blockingQueue.put(data);
                    Thread.sleep(1000);
                } catch (InterruptedException e) {
                    e.printStackTrace();
                }
            }
        }

    }

    static class SynchronousQueueConsumer implements Runnable {

        protected BlockingQueue<String> blockingQueue;

        public SynchronousQueueConsumer(BlockingQueue<String> queue) {
            this.blockingQueue = queue;
        }

        @Override
        public void run() {
            while (true) {
                try {
                    String data = blockingQueue.take();
                    System.out.println(Thread.currentThread().getName()
                            + " take(): " + data);
                    Thread.sleep(2000);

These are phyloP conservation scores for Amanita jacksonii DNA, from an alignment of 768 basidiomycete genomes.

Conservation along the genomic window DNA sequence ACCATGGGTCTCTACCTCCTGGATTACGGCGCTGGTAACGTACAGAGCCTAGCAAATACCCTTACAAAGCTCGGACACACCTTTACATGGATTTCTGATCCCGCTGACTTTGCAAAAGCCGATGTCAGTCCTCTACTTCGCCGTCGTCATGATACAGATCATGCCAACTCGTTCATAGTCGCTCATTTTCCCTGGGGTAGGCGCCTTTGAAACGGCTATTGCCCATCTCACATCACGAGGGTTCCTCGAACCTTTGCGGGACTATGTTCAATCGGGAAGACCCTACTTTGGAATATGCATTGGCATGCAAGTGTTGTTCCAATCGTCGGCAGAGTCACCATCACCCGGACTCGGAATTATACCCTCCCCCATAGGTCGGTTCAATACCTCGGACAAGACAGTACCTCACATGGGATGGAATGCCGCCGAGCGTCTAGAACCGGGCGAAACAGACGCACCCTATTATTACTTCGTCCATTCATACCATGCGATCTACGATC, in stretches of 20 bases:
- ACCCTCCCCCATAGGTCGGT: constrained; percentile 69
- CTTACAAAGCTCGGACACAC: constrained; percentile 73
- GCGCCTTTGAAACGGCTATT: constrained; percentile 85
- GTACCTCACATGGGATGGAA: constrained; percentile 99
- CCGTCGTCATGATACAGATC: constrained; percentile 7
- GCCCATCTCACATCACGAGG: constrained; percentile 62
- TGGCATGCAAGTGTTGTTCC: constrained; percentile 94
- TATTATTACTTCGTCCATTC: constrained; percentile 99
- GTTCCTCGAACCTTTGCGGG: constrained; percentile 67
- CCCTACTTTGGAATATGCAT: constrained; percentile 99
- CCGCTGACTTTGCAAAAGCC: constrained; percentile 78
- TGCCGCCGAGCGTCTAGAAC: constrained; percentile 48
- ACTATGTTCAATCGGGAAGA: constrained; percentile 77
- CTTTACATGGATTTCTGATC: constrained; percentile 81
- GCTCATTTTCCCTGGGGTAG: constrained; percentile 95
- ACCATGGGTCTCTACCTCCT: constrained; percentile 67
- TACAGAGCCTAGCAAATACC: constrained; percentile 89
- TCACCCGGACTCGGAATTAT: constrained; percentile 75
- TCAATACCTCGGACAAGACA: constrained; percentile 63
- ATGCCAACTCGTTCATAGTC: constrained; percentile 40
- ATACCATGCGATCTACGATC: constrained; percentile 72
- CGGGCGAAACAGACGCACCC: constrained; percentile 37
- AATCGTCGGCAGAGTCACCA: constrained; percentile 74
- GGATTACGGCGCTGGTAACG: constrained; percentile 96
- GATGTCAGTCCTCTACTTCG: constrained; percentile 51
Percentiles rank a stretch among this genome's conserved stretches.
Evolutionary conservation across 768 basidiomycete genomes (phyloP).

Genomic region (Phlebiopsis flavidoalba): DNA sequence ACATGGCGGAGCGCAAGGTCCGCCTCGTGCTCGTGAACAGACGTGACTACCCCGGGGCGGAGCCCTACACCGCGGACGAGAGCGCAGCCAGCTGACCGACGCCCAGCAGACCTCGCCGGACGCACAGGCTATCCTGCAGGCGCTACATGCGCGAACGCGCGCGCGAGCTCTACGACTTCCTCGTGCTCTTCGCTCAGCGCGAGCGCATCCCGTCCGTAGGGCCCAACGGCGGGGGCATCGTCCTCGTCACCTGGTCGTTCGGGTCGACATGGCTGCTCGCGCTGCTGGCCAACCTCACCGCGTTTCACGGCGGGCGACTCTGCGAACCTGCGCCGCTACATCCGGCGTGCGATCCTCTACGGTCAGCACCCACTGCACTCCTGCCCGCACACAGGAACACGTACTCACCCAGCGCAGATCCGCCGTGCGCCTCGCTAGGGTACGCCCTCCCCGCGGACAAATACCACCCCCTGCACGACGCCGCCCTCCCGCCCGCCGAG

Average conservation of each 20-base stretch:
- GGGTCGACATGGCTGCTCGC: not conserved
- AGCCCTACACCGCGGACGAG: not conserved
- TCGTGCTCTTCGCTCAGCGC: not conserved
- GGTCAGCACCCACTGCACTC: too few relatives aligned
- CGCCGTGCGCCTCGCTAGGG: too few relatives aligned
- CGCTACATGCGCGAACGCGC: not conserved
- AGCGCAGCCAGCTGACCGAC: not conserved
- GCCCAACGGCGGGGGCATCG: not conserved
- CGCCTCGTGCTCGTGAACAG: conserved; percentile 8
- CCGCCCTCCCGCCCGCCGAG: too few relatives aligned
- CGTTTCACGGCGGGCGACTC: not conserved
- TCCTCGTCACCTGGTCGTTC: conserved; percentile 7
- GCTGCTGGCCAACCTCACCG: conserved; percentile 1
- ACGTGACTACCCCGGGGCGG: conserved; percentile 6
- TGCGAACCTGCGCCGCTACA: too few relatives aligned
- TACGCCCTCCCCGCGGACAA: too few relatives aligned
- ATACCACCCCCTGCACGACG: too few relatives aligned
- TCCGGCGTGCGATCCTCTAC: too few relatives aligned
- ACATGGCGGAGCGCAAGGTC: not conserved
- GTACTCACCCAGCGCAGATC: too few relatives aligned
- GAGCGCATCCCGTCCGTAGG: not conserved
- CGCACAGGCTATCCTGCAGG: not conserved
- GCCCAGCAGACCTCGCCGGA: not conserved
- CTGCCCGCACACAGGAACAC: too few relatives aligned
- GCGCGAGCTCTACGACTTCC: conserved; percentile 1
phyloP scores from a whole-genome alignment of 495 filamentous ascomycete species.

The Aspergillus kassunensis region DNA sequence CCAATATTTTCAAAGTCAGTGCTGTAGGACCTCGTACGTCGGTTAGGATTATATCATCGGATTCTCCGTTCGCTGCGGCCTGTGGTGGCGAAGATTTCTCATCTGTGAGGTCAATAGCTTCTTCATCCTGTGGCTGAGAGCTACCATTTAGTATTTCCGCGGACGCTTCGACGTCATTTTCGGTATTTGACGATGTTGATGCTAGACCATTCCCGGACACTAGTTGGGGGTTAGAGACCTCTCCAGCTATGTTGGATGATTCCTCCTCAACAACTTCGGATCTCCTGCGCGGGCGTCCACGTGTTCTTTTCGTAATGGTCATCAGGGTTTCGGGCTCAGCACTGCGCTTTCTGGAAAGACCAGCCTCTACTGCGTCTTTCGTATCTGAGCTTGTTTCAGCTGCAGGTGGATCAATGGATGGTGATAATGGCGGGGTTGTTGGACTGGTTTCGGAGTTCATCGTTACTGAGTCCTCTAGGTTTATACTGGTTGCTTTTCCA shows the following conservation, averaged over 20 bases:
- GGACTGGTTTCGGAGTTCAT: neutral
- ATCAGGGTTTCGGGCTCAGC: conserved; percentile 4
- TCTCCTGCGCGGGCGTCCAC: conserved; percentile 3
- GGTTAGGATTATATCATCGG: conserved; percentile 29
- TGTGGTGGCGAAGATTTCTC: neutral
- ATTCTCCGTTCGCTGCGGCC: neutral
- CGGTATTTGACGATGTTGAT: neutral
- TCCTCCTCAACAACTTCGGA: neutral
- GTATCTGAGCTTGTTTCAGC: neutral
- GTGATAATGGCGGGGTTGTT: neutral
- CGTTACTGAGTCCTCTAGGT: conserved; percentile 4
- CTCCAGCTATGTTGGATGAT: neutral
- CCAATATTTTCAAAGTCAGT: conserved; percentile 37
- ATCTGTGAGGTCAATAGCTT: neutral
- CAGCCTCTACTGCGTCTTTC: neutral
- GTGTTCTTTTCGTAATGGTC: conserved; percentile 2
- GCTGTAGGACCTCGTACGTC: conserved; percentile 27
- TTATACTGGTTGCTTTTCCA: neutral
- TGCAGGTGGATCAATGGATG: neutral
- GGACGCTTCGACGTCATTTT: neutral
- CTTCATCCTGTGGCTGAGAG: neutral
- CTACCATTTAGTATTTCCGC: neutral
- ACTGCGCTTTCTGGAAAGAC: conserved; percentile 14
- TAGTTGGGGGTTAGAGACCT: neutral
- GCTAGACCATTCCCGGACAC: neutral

} catch (InterruptedException e) {
                    e.printStackTrace();
                }
            }
        }

    }

    public static void main(String[] args) {
        final BlockingQueue<String> synchronousQueue = new SynchronousQueue<String>();

        SynchronousQueueProducer queueProducer = new SynchronousQueueProducer(
                synchronousQueue);
        new Thread(queueProducer).start();

        SynchronousQueueConsumer queueConsumer1 = new SynchronousQueueConsumer(
                synchronousQueue);
        new Thread(queueConsumer1).start();

        SynchronousQueueConsumer queueConsumer2 = new SynchronousQueueConsumer(
                synchronousQueue);
        new Thread(queueConsumer2).start();

    }
}

The thread inserting the data and the thread acquiring the data execute alternately.

Application scenario

Executors.newCachedThreadPool()

 /**
     * Creates a thread pool that creates new threads as needed, but
     * will reuse previously constructed threads when they are
     * available, and uses the provided
     * ThreadFactory to create new threads when needed.
     * @param threadFactory the factory to use when creating new threads
     * @return the newly created thread pool